Summer is just around the corner, and it’s the time of year that we begin to switch things up. Our clothes tend to mirror the environment outside; we swap out hot drinks for colder, more refreshing ones and even change our skincare routine. But what exactly should we change about how we keep our skin healthy? Should we use an SPF that is 30, 50, or 70? We interviewed skincare expert and dermatologist Dr. Fatima Fahs to learn more about what the most important steps are to take in your summer skincare routine, including the kind of ingredients or treatments we should avoid, the type of sunscreen we should be using, and even how often we should reapply sunscreen. Keep reading to find out more from Dr. Fahs!
All of Your Summer Skincare Questions Answered by an Expert Dermatologist
How should you switch up your skincare routine for summer?
In the summertime, you may want to switch your heavier face creams for lighter gels to avoid clogging your pores. You can opt for a foaming face wash, which will help with excess oiliness that tends to be an issue in the warmer months. Lastly, be more diligent about using sunscreens if you aren’t already! Excessive sun exposure can cause wrinkles, dark spots, leathery skin texture, and skin cancer. You want to protect your skin from the sun at all costs while enjoying its warmth to the fullest.
What skincare ingredients or treatments should you avoid in the summer?
Our skin cell turnover tends to slow down in the colder months, which is why exfoliants are commonly used in cooler weather. In the summer, with increased sweating, activity, and sun exposure, our skin cell turnover normalizes or speeds up, so you may not require as frequent use of physical scrubs or exfoliating acids. The same goes for treatments in the office, like deeper chemical peels and some types of lasers. It’s best to either wait until the cooler months or be extremely diligent about sun protection and avoidance after resurfacing treatments of the skin.
What kind of SPF should we be using?
In general, it’s best to choose a sunscreen that has at least two things on the label:
Ensure your sunscreen says “broad spectrum”; it protects against both UVA and UVB rays — it’s so important to have both!
Choose at least an SPF of 30 or higher. An SPF of 30 can block 97% of UV rays when applied correctly. No sunscreen can block at 100%, even if applied perfectly.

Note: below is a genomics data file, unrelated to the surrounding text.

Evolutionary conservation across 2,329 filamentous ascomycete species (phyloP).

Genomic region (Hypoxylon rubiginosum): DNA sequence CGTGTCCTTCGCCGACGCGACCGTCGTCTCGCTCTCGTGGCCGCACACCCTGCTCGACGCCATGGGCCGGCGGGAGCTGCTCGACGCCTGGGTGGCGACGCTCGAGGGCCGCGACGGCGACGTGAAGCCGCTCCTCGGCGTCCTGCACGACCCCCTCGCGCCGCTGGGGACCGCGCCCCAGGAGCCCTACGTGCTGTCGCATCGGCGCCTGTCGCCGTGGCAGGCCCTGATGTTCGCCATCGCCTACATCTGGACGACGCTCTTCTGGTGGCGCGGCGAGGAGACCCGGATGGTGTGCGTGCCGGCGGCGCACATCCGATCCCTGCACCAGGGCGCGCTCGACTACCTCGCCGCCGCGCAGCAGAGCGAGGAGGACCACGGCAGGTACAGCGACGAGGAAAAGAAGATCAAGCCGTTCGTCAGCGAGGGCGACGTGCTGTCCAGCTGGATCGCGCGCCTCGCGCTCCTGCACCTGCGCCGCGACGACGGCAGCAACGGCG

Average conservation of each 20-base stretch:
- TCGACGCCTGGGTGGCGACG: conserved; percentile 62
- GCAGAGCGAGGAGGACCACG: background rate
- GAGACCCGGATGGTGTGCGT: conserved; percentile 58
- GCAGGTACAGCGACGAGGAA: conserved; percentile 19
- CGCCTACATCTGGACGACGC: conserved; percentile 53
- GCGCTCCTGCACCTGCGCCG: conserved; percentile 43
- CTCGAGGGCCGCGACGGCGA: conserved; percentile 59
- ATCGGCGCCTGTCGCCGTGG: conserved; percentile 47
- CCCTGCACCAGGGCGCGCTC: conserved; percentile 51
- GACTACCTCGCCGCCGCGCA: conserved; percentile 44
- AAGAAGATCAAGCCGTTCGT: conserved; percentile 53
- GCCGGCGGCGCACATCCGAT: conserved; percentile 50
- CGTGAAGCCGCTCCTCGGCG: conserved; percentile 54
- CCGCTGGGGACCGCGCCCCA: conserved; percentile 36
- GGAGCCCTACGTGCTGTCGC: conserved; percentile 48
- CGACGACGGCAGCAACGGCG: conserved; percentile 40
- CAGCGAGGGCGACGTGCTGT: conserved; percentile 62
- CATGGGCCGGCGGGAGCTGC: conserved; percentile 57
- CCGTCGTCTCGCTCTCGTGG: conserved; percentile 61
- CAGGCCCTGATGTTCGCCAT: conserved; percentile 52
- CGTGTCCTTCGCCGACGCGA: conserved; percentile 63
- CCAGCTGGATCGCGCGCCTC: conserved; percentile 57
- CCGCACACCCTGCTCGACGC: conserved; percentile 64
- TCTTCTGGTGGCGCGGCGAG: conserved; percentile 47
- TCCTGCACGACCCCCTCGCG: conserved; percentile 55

If you’re looking for a sunscreen for a day at the beach or pool, it may be better to also look for a sunscreen labeled “water resistant” for up to 40 or 80 minutes. There is no such thing as waterproof sunscreen, but it’s important to pick a water-resistant one when swimming or sweating for better protection. Newer research shows that choosing a higher SPF number can be more beneficial, especially for days where sun exposure is more intense as we tend not to apply enough sunscreen to get the proper protection!
UVA rays penetrate the skin on a deeper layer and contribute to tanning, wrinkles, and skin aging. UVB rays cause sunburns and are the main type of rays linked to skin cancer. It’s important to note that both types of rays can technically contribute to developing skin cancer, so you want to choose a sunscreen with “broad spectrum” coverage, which protects against UVA and UVB rays.
How often should we reapply sunscreen?
Generally, it’s best to reapply sunscreen every 2 hours outdoors or sooner if swimming or sweating. During the work week or if indoors most of the day, I tend to apply my sunscreen in the morning after finishing my skincare routine and then reapply before leaving work and driving home on my commute home or heading outdoors. Sunscreen should become a habit, rain or shine, so get in the habit of applying your sunscreen daily! Use a spray to apply easily on the go or even in your home. If you’re wearing makeup, many brands make a powder sunscreen you can use to reapply during the day over your foundation.
Where in our skincare or makeup routines should we anchor sunscreen?
Sunscreen should be the last step in your skincare routine. It’s best to apply it after moisturizer but before any makeup.